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Cover of issue #223

Current Issue: #223 Agency & Affect (Winter 2014)

Canadian Literature's Issue 223 (Winter 2014), Agency & Affect, is now available. The issue features articles by Ranbir K. Banwait, Paul Huebener, Lisa Marchi, Veronica Austen, and Andrea Beverley, as well as an interview with Laurence Hill by Kerry Lappin-Fortin, along with new Canadian poetry and book reviews.

Language and Painting

  • Stephen Scobie (Author)
    Earthquakes and Explorations: Language and Painting from Cubism to Concrete Poetry. University of Toronto Press (purchase at Amazon.ca)
  • Catherine Gibbon (Editor)
    On the Edge: Artistic Visions of a Shrinking Landscape. Boston Mills Press (purchase at Amazon.ca)
  • Joan Murray (Author)
    Tom Thomson: Design for a Canadian Hero. Dundurn Press (purchase at Amazon.ca)
  • John Koerner (Author)
    Unseen Dimensions: Musings on Art and Life. Sono Nis Press (purchase at Amazon.ca)

Reviewed by Jack F. Stewart

"Painting is mute poetry and poetry a speaking picture," said Simonides of Ceos, and there has long been a desire to compare literary and pictorial styles. Critical grounds, however, have been shaky: Wendy Steiner, in The Colors of Rhetoric (1980), pointed out hazards, such as slippage in metaphorical terms. Stephen Scobie’s lucid comparison of Cubist painting and language fills a discursive gap. His use of the Derridean concept of the "supplement" puts "mutual illumination of the arts" in a new light. Abandoning the illusory grail of exact equivalence, he shows how poetry reaches for visual space and painting for language and time. Using a post-structuralist concept of language as "the systematic perception of difference," he sees it as having a supplementary, rather than hegemonic, relation to painting: "the verbal inside the visual and vice versa." While painting can be appreciated for its silent being, it reaches for the supplement of words, as words desire the visual sense.

Scobie discusses the semiotics of painting, including the ontological status of signs like Cezanne’s apple. Signs are a lin-gustic concept, showing the immersion of painting in language. A painted sign has a double function, representing a thing and acting as a plastic form. When such signs do not signify anything outside themselves, as in non-objective painting, their function resembles that of the arbitrary signs in a linguistic system. Yet, in an analysis of D.-H. Kahnweiler’s The Rise of Cubism (1920) and Juan Gris: His Life and Work (1946), Scobie notes that painting "transmits" or "communicates." Writing and painting are semiotic activities, and in Cubist painting conceptual and plastic are mutually interdependent.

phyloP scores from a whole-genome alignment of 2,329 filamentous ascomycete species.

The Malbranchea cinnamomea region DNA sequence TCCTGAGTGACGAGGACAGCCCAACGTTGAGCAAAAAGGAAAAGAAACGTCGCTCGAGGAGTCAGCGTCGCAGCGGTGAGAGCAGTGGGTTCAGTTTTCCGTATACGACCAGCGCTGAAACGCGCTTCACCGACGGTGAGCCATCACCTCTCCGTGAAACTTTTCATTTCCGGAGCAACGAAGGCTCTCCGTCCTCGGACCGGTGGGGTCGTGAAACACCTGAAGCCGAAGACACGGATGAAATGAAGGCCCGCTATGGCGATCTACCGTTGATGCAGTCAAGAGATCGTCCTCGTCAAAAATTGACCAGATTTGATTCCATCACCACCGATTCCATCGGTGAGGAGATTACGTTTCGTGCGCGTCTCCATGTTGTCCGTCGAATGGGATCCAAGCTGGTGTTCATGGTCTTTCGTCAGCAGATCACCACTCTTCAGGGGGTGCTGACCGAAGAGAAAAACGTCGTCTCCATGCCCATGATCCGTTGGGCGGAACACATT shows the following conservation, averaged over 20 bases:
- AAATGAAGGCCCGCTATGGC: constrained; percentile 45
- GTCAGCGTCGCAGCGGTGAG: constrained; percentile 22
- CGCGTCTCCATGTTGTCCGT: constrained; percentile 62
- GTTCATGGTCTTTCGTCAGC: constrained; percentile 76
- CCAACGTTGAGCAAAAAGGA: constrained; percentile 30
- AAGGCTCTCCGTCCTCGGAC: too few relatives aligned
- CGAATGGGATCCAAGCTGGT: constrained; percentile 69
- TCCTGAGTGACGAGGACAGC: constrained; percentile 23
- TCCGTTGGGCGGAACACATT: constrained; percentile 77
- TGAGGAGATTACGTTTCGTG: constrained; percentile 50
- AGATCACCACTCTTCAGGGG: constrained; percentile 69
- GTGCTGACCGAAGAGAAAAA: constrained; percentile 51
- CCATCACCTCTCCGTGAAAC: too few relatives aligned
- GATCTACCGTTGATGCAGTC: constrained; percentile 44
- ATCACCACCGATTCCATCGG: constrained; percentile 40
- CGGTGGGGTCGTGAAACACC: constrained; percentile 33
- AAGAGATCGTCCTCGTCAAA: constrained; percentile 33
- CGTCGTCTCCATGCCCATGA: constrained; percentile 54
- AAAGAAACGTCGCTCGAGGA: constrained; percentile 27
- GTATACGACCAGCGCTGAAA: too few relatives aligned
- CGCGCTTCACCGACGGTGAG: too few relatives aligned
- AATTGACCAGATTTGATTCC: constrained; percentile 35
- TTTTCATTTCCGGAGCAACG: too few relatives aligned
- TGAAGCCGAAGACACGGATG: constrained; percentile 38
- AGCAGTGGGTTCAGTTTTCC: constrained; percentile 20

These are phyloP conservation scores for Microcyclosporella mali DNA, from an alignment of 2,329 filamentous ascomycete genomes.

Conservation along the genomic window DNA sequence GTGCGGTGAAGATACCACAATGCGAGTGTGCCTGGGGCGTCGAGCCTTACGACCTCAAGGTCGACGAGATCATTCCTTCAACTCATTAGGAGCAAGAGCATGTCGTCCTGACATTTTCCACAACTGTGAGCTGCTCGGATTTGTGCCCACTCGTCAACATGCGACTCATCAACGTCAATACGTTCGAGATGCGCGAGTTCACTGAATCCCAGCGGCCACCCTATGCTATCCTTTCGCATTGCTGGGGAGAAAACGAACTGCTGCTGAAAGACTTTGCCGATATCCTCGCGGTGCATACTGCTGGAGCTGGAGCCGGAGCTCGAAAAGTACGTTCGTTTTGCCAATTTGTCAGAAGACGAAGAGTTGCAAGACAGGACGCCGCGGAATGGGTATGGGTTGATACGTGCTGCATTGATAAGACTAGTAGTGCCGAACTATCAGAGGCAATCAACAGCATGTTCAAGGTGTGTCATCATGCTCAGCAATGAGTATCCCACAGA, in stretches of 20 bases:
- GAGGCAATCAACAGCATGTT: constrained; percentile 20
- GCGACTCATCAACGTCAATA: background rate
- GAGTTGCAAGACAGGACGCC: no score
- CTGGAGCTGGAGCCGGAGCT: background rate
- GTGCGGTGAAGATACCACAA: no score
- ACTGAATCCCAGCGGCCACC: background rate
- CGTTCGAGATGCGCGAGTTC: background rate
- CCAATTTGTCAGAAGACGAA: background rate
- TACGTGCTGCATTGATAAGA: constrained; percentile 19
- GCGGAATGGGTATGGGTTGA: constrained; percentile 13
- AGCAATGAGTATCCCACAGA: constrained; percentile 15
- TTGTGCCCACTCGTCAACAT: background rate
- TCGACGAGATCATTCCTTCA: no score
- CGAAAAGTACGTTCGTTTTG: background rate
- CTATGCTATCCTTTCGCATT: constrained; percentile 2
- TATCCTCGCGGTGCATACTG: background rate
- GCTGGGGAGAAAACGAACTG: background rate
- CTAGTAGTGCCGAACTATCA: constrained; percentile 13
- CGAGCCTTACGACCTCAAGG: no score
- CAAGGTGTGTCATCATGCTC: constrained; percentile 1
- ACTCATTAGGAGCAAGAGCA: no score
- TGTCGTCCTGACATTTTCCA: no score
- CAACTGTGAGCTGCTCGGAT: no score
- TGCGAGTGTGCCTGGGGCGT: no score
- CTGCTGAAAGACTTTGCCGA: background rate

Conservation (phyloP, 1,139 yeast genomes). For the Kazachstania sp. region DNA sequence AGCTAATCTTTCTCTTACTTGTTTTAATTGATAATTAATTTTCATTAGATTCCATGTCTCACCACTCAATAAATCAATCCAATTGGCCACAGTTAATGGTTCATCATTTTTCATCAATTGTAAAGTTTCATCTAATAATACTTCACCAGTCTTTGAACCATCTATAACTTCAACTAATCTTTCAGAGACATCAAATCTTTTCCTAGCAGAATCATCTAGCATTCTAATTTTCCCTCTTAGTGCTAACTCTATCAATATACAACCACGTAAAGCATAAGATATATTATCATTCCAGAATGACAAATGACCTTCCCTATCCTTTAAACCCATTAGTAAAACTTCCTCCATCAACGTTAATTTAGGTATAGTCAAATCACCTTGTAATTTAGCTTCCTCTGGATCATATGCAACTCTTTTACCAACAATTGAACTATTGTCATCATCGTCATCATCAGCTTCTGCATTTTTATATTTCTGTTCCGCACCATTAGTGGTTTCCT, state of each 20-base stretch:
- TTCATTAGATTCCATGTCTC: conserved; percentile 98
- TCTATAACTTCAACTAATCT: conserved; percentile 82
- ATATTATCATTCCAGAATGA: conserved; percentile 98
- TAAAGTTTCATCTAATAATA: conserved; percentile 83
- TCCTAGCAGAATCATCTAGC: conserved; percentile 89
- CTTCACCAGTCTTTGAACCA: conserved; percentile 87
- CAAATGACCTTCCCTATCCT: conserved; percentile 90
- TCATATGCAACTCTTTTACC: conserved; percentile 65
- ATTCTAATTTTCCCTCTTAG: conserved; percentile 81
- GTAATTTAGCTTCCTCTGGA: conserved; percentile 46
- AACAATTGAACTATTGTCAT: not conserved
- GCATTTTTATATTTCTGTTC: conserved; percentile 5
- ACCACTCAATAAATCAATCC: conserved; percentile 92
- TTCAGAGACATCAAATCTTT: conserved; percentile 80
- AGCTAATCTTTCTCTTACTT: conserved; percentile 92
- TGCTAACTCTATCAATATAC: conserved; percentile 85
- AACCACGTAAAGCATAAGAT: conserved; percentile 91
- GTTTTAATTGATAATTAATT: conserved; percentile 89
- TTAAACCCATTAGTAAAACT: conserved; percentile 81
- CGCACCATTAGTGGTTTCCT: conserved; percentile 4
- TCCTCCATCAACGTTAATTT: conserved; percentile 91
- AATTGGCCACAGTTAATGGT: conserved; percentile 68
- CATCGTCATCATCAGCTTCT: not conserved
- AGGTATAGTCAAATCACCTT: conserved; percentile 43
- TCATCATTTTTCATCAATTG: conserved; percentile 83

In "Metaphor and Metonymy in Cubism and Gertrude Stein" (chapter 6), Scobie uses Jakobson’s binary distinction under erasure, pointing to the way the two tropes supplement each other. He tests Roman Jakobson’s statement that Cubism is "metonymical," Surrealism "metaphorical," and concludes that "Cubism is predominantly metonymical through all its phases" although Synthetic Cubist "puns and rhymes" function metaphorically. In Gertrude Stein’s The Making of Americans and "A Long Gay Book," Scobie finds "a progression from metaphor towards metonymy, from the diagram towards the list, from representation as identity towards representation as difference."

Scobie proceeds through a discussion of "Abstraction in Poetry"—Dada, Sound Poetry, bpNichol—to Concrete Poetry and a concluding chapter on Ian Hamilton Finlay. Concrete Poetry involves modernist "juxtaposition," rather than "transition," and is characterized by "suppression of syntax." Following Jacques Derrida, who deconstructs the "post" in postmodernism, he concludes that "Concrete Poetry, although its basic orientation is modernist and metaphoric, unravels into postmodern metonymy." Finlay’s medium is "visual language"; his concrete poems tend to be ironic and conceptual plays on words and images: a drawing of a guillotine is entitled "A model of order even if set in a space filled with doubt." Scobie argues that Concrete Poetry is itself a "model of order" that asks to be examined by the reader.

Scobie’s own style is marked by economy and wit; despite the complexity of the subject, it is admirably "uncluttered" (a favorite term of Finlay). Of a pond at Finlay’s Stonypath, a Lanarkshire garden where ways of seeing are artfully constructed by signs, Scobie says: "Step into this poem and you’ll get your feet wet." The book ends with Scobie paying tribute to "Finlay [. . .] paying tribute to Kahnweiler paying tribute to Gris," the latest link in a métonymie chain of writers and painters.